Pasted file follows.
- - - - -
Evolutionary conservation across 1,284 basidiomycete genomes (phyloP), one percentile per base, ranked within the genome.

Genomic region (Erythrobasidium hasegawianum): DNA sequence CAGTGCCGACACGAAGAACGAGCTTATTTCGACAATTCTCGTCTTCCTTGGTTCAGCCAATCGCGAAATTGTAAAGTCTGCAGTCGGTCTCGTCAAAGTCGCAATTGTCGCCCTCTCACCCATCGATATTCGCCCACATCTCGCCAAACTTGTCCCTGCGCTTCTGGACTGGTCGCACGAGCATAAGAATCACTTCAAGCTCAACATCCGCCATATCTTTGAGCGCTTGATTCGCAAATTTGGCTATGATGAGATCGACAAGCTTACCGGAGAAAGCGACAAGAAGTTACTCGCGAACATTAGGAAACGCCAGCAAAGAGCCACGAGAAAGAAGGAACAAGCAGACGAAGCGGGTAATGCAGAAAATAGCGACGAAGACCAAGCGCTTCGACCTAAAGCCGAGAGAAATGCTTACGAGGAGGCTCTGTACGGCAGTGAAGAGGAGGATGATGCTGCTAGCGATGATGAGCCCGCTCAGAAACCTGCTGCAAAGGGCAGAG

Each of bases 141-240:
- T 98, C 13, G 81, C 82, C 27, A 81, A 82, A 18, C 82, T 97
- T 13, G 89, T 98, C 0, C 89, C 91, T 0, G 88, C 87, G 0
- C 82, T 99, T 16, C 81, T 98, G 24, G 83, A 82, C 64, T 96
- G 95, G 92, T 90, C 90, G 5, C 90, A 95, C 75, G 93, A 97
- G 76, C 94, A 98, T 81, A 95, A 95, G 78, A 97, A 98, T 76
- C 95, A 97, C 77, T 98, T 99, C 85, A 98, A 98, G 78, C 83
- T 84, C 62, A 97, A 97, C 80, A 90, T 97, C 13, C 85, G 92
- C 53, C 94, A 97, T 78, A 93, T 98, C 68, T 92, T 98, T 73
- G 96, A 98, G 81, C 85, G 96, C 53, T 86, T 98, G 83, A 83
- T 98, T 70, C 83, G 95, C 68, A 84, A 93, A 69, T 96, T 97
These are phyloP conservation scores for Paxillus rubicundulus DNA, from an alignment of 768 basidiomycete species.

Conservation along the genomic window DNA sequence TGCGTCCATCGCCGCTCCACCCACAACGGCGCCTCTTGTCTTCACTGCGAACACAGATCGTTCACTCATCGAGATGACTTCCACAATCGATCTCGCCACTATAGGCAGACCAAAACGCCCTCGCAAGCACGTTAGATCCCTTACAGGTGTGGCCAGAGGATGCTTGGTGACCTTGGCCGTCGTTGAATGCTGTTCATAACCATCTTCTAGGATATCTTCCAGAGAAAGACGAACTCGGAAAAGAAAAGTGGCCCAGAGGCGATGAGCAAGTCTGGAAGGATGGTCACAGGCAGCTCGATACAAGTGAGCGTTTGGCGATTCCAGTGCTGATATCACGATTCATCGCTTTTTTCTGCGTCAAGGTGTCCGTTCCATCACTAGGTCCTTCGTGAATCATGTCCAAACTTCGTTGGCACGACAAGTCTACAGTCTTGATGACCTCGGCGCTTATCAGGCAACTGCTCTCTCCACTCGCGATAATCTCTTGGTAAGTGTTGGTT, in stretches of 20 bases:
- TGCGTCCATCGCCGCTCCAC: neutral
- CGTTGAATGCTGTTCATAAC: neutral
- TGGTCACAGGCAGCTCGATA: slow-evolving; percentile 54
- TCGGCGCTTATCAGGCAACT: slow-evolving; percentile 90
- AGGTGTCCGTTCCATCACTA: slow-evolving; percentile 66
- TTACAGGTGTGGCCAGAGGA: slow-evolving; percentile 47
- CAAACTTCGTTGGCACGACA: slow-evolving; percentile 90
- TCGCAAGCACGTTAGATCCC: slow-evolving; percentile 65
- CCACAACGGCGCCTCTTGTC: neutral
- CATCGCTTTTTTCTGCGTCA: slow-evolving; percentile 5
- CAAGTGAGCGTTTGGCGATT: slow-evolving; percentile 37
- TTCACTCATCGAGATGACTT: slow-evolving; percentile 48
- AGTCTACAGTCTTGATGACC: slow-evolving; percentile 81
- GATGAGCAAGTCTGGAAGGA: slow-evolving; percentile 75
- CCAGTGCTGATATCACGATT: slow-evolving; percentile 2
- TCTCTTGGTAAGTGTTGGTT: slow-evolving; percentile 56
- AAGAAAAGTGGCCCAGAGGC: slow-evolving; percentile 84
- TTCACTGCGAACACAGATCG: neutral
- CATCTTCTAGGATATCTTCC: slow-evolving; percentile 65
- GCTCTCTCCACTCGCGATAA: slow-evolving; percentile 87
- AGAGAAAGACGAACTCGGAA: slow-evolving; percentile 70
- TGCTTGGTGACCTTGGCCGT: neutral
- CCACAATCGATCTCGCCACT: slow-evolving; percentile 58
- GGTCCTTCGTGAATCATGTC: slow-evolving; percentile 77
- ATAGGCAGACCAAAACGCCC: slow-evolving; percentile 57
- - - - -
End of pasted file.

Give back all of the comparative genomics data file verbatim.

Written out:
Evolutionary conservation across 1,284 basidiomycete genomes (phyloP), one percentile per base, ranked within the genome.

Genomic region (Erythrobasidium hasegawianum): DNA sequence CAGTGCCGACACGAAGAACGAGCTTATTTCGACAATTCTCGTCTTCCTTGGTTCAGCCAATCGCGAAATTGTAAAGTCTGCAGTCGGTCTCGTCAAAGTCGCAATTGTCGCCCTCTCACCCATCGATATTCGCCCACATCTCGCCAAACTTGTCCCTGCGCTTCTGGACTGGTCGCACGAGCATAAGAATCACTTCAAGCTCAACATCCGCCATATCTTTGAGCGCTTGATTCGCAAATTTGGCTATGATGAGATCGACAAGCTTACCGGAGAAAGCGACAAGAAGTTACTCGCGAACATTAGGAAACGCCAGCAAAGAGCCACGAGAAAGAAGGAACAAGCAGACGAAGCGGGTAATGCAGAAAATAGCGACGAAGACCAAGCGCTTCGACCTAAAGCCGAGAGAAATGCTTACGAGGAGGCTCTGTACGGCAGTGAAGAGGAGGATGATGCTGCTAGCGATGATGAGCCCGCTCAGAAACCTGCTGCAAAGGGCAGAG

Each of bases 141-240:
- T 98, C 13, G 81, C 82, C 27, A 81, A 82, A 18, C 82, T 97
- T 13, G 89, T 98, C 0, C 89, C 91, T 0, G 88, C 87, G 0
- C 82, T 99, T 16, C 81, T 98, G 24, G 83, A 82, C 64, T 96
- G 95, G 92, T 90, C 90, G 5, C 90, A 95, C 75, G 93, A 97
- G 76, C 94, A 98, T 81, A 95, A 95, G 78, A 97, A 98, T 76
- C 95, A 97, C 77, T 98, T 99, C 85, A 98, A 98, G 78, C 83
- T 84, C 62, A 97, A 97, C 80, A 90, T 97, C 13, C 85, G 92
- C 53, C 94, A 97, T 78, A 93, T 98, C 68, T 92, T 98, T 73
- G 96, A 98, G 81, C 85, G 96, C 53, T 86, T 98, G 83, A 83
- T 98, T 70, C 83, G 95, C 68, A 84, A 93, A 69, T 96, T 97
These are phyloP conservation scores for Paxillus rubicundulus DNA, from an alignment of 768 basidiomycete species.

Conservation along the genomic window DNA sequence TGCGTCCATCGCCGCTCCACCCACAACGGCGCCTCTTGTCTTCACTGCGAACACAGATCGTTCACTCATCGAGATGACTTCCACAATCGATCTCGCCACTATAGGCAGACCAAAACGCCCTCGCAAGCACGTTAGATCCCTTACAGGTGTGGCCAGAGGATGCTTGGTGACCTTGGCCGTCGTTGAATGCTGTTCATAACCATCTTCTAGGATATCTTCCAGAGAAAGACGAACTCGGAAAAGAAAAGTGGCCCAGAGGCGATGAGCAAGTCTGGAAGGATGGTCACAGGCAGCTCGATACAAGTGAGCGTTTGGCGATTCCAGTGCTGATATCACGATTCATCGCTTTTTTCTGCGTCAAGGTGTCCGTTCCATCACTAGGTCCTTCGTGAATCATGTCCAAACTTCGTTGGCACGACAAGTCTACAGTCTTGATGACCTCGGCGCTTATCAGGCAACTGCTCTCTCCACTCGCGATAATCTCTTGGTAAGTGTTGGTT, in stretches of 20 bases:
- TGCGTCCATCGCCGCTCCAC: neutral
- CGTTGAATGCTGTTCATAAC: neutral
- TGGTCACAGGCAGCTCGATA: slow-evolving; percentile 54
- TCGGCGCTTATCAGGCAACT: slow-evolving; percentile 90
- AGGTGTCCGTTCCATCACTA: slow-evolving; percentile 66
- TTACAGGTGTGGCCAGAGGA: slow-evolving; percentile 47
- CAAACTTCGTTGGCACGACA: slow-evolving; percentile 90
- TCGCAAGCACGTTAGATCCC: slow-evolving; percentile 65
- CCACAACGGCGCCTCTTGTC: neutral
- CATCGCTTTTTTCTGCGTCA: slow-evolving; percentile 5
- CAAGTGAGCGTTTGGCGATT: slow-evolving; percentile 37
- TTCACTCATCGAGATGACTT: slow-evolving; percentile 48
- AGTCTACAGTCTTGATGACC: slow-evolving; percentile 81
- GATGAGCAAGTCTGGAAGGA: slow-evolving; percentile 75
- CCAGTGCTGATATCACGATT: slow-evolving; percentile 2
- TCTCTTGGTAAGTGTTGGTT: slow-evolving; percentile 56
- AAGAAAAGTGGCCCAGAGGC: slow-evolving; percentile 84
- TTCACTGCGAACACAGATCG: neutral
- CATCTTCTAGGATATCTTCC: slow-evolving; percentile 65
- GCTCTCTCCACTCGCGATAA: slow-evolving; percentile 87
- AGAGAAAGACGAACTCGGAA: slow-evolving; percentile 70
- TGCTTGGTGACCTTGGCCGT: neutral
- CCACAATCGATCTCGCCACT: slow-evolving; percentile 58
- GGTCCTTCGTGAATCATGTC: slow-evolving; percentile 77
- ATAGGCAGACCAAAACGCCC: slow-evolving; percentile 57